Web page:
“Andante con Moto,” from Serenata Concertante by Elizabeth Maconchy, Lyrita SRCS 116, LP
“One Never Knows,” from Modern Jazz Quartet “Last Concert,” Atlantic SD-2-909, LP
“Orient Blue Suite,” from John McLaughlin, Al DiMeola, and Paco DeLucia “Passion, Grace and Fire,” Columbia FC 38645, LP
Other DACs I had on hand for comparison included my Eastern Electric Minimax ($750 usd when still available), a Lavry DA10 ($1148 usd), and the internal DAC on the Sound Devices USB Pre2 interface ($650 usd). Of these, the Lavry and Sound Devices boxes are closest feature-wise to the Zodiac.
Listening to Freddie Hubbard’s “Joy Spring” was a joy with all of the DACs. Of the bunch, the Sound Devices USB Pre2 had the weakest showing, sounding quite musical, but congested and not as resolving as the others. That’s acceptable, given its price and functionality. The Lavry and Eastern Electric boxes definitely upped the ante, sounding fleshed out and exceedingly musical, yet highly resolving. I really liked the full, fleshed out tones of the sax and trumpet through both boxes. However, my favorite among the bunch was the Zodiac, especially in its rendering of high frequency information. For example, the cut opens with some high pitched chimes which the Zodiac reproduced (to my ears, anyway) almost to perfection, with just the right pitch and extension. Later on, there is a ride cymbal that has a metallic, sustained overtone between strikes that the Zodiac really gets right. I almost thought I was hearing a real cymbal until I opened my eyes. I could hear the sustain with the other DACs, but it was dulled and nowhere near as realistic.
Differences were a bit harder to discern when listening to the Maconchy Serenata Concertante. This piece is quite beautiful, but like much modern music, takes a few listens to grow on you. Here, we have a full orchestra with emphasis on strings, punctuated with some interesting percussive effects. Early in this movement can be heard a moving bass line above which emerges a solo violin, which when reproduced well, seems to float freely in space. All four DACs on trial were able to reproduce this effect with reasonable realism, but again, it was the Zodiac that took the honors. Through the Antelope DAC there was more delicacy to the violin, with more space and air around the instrument. Also, due to the Zodiac’s transparency, I could hear improved delineation within the orchestra, with each section taking its place in three-dimensional space. Perhaps the Lavry and Eastern Electric DACs provided a bit more depth of tone, especially in the midrange and bass, but again, this tended to make them also sound a bit slower and muddied in comparison to the Zodiac.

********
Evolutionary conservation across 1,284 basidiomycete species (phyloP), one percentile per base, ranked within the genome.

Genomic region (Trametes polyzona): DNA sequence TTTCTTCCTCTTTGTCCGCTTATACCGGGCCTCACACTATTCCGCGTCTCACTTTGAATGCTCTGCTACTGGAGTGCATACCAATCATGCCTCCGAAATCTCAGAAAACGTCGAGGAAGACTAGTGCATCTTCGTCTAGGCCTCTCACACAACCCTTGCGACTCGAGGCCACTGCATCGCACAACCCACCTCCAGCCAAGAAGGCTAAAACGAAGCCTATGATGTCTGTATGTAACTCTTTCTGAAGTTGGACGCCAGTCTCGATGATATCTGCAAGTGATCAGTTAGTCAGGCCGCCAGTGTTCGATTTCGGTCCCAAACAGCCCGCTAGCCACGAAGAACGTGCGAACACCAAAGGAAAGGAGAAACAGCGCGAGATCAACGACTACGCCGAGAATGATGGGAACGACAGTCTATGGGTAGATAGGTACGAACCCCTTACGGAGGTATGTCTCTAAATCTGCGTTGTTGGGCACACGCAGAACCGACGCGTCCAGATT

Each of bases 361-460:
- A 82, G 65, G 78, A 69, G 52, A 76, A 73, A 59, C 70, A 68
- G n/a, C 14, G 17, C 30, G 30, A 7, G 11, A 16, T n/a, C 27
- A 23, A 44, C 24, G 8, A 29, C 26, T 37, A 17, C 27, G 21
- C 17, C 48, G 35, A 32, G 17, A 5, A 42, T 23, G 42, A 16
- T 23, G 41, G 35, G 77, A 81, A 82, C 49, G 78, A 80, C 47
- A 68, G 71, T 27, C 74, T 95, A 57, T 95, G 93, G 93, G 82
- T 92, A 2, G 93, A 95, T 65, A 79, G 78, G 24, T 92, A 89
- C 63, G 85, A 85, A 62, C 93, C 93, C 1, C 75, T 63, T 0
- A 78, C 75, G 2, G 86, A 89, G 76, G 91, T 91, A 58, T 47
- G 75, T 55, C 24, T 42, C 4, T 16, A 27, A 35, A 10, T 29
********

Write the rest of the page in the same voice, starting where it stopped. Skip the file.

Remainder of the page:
Again, the Zodiac more than held its own on the Modern Jazz Quartet’s “One Never Knows,” from the “Last Concert” album. Here, my attention was drawn to two things: Milt Jackson’s vibes and Connie Kaye’s percussive timekeeping. In both cases the Zodiac’s exquisite handling of timing paid dividends, as the vibes had a natural sense of attack and decay without any sense of heightened overtone or ring (regular readers will know that I often use the vibraphone as an indicator of timing and tonal accuracy). Likewise, there is an emphasis on the use of bells and chimes in the percussion, both of which grabbed my attention via the Zodiac. As before, this DAC excelled in its ability to portray the treble registers of these instruments with uncanny timing, attack, and extension, thus rendering them in a most natural and lifelike sense. Relative to the other DACs, I did note that the piano didn’t seem quite as harmonically fleshed out through the Zodiac. My feeling here is that the Zodiac has a tendency not to embellish in any way to make the music seem more fleshed out or euphonic; in other words, it doesn’t emphasize any particular part of the frequency spectrum. Some listeners may not like this approach as much and may favor a richer harmonic presentation, especially through the all-important midrange. As I’ve said before, that’s one reason why system matching and personal preference play such an important role in this hobby.
I haven’t yet mentioned bass performance. In this regard, the Zodiac showed excellent extension, but also tremendous control. There was no sense of overripeness or flabbiness whatsoever. Again, to some listeners, the bass might feel a bit underwhelming at first due to the lack of control that characterizes many less refined DACs. Careful listening, however, will quickly show the error of that assumption.